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Recycled materials make solar cookers, save trees in Mali

Page history last edited by Rosemary 12 years, 2 months ago

Recycled materials make solar cookers, save energy, trees in Mali

Gnibouwa Diassana of Bla, Mali, shows the perseverance and experimentation that is helping spread solar cooking in Africa. Mr. Diassana has built and distributed 32 solar box cookers and 11 solar panel cookers in Bla and other nearby communities. The cookers in Bla receive frequent use.

Mr. Diassana got his first set of plans from Solar Cookers International in 1995, and adapted the plans to use durable materials that were available locally. While many correspondents from West Africa have difficulty finding construction materials, Mr. Diassana, through perseverance, has been able to find sources for all the materials in or near Bla. “Cardboard is available in big towns,” he writes. “Plywood, glass, aluminum foil, sheet metal and plastic bags are available in Bla and neighboring towns.”

Mr. Diassana also thinks creatively. He notes that tea, a popular beverage in Mali, is shipped from China in boxes lined with aluminum foil which can be reused for making reflectors for solar cookers.

Large pieces of cardboard are difficult to find, so he makes his solar cookers from five pieces of cardboard which he patches together using small thin pieces of cardboard or pieces of satin fabric (glued or sewn into place to hold the large parts together).

As plastic bags available in Bla are not especially heat resistant, Mr. Diassana has designed a frame made from electrical wire. Putting the plastic over this frame keeps the the bag away from the hot cooking pot.

Mr. Diassana also learned to cook locally popular foods in solar ovens. “It has been wonderful to cook very easily the Tô in the solar box compared to the traditional way on fire,” he writes. “Tô is a basic meal in Mali, Burkina Faso and Senegal, cooked with cereal flour (millet, sorghum and corn) accompanied by sauce.”

Having proven the value of solar cooking for himself, Mr. Diassana then spread the word.

Adapted from an article by Ramón Coyle in Solar Cooker Review, Vol. 6 No. 2, August 2000, published by Solar Cookers International. Used with permission.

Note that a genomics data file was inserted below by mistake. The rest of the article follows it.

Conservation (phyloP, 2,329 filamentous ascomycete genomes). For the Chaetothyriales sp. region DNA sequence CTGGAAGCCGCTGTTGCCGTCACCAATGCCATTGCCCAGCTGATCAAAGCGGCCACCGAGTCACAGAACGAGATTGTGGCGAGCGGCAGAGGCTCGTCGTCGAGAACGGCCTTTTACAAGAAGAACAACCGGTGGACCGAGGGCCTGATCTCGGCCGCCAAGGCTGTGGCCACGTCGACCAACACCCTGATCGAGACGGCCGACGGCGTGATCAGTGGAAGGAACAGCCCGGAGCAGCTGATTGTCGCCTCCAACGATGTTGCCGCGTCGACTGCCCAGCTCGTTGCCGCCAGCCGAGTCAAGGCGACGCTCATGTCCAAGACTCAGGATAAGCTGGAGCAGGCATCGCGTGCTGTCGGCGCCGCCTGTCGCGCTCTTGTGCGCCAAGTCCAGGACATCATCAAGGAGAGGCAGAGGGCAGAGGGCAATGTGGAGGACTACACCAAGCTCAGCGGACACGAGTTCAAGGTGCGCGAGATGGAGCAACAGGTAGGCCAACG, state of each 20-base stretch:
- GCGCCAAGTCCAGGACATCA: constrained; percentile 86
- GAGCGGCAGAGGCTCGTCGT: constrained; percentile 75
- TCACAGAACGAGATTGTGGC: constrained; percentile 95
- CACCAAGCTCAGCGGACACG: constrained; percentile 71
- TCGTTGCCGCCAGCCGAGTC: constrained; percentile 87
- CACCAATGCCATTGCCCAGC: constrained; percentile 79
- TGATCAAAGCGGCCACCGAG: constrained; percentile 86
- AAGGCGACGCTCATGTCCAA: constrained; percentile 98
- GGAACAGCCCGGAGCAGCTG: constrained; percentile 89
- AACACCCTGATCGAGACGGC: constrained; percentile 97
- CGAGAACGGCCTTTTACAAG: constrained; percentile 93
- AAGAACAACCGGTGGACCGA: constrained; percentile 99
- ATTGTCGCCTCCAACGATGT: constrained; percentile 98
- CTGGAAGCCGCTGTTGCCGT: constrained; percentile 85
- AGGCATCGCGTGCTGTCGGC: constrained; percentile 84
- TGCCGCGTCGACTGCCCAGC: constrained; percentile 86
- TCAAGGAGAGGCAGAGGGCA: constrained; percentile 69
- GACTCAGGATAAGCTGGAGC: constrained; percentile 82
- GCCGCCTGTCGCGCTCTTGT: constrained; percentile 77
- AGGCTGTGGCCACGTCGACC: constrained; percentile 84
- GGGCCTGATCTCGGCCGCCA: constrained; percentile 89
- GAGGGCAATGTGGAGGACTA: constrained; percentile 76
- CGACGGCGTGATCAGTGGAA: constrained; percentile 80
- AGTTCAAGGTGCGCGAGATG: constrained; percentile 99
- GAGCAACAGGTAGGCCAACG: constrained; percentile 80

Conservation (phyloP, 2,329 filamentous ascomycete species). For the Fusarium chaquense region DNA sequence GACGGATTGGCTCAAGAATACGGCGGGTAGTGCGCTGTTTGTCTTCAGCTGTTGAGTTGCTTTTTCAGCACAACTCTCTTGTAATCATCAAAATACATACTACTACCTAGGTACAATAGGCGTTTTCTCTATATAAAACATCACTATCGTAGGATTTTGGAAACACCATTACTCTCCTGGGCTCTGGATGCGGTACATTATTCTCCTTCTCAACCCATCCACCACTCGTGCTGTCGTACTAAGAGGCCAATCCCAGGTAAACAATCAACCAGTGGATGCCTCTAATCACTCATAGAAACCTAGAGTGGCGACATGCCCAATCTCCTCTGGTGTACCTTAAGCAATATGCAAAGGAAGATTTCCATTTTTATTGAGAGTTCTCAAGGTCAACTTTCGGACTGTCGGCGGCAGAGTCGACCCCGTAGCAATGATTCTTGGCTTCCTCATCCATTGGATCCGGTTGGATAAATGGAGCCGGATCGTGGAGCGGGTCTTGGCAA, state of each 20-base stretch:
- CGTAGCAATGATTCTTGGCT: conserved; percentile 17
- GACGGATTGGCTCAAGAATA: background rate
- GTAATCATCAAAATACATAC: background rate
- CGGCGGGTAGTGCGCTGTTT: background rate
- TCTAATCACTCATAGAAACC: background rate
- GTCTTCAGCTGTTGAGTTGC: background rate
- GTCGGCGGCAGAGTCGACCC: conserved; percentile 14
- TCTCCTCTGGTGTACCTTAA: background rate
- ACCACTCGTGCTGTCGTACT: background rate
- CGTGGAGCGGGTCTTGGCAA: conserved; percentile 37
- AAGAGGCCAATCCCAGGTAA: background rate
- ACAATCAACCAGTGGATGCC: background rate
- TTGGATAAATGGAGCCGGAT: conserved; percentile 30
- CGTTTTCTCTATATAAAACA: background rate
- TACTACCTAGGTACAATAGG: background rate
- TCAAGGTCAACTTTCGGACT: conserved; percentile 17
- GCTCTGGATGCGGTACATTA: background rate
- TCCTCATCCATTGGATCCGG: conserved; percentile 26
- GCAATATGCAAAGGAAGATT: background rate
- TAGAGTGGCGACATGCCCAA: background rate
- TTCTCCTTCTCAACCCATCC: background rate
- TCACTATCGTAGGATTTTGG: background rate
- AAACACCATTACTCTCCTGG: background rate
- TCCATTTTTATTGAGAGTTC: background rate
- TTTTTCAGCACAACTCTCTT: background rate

UPDATE: Mr. Diassana won a "2006 Ashden Award for Sustainable Energy" worth 2,500 pounds sterling that will enable his project Sun for All to increase production of cookers and reach out to more women's groups and other community organizations. Most of the 95 solar cookers he has built, using a Swiss design, have gone to organizations of artisans, nonprofits, women's groups and individual families. To get cookers into the hands of people who need them, he has sold them at half price or on credit. He estimates that about 950 people have directly benefited from his cookers, while 10,000 more have seen his exhibitions and demonstrations. Radio and television coverage has spread the word further. His project has received some outside support, but his personal donations have sometimes exceeded 40% of the project's budget.

E-mail. Adapted from Solar Cooker Review, Vol. 12 No. 2, August 2006.


For other stories about solar power, see:

Unique rental model brings solar power to remote Lao villages

Solar power hearing aid battery offers hope for deaf in developing world

Solar-powered boats bring education, sustainable energy to poor communities

Solar lamp replaces hazardous kerosene in Indian villages

Low tech systems improve water, sanitation in remote Afghan communities

Micro-hydro electrifies remote South American communities

Grameen Shakti, empowerment through renewable energy

From fu fu to solar power, Fab Labs let people make what they need

Bhutan’s yak herders prefer solar power to kerosene and firewood

Solar cooking helps to save the planet

Solar water disinfection saves lives, money in largest Kenyan slum

World’s first solar cooker village helps cut deforestation in Somalia

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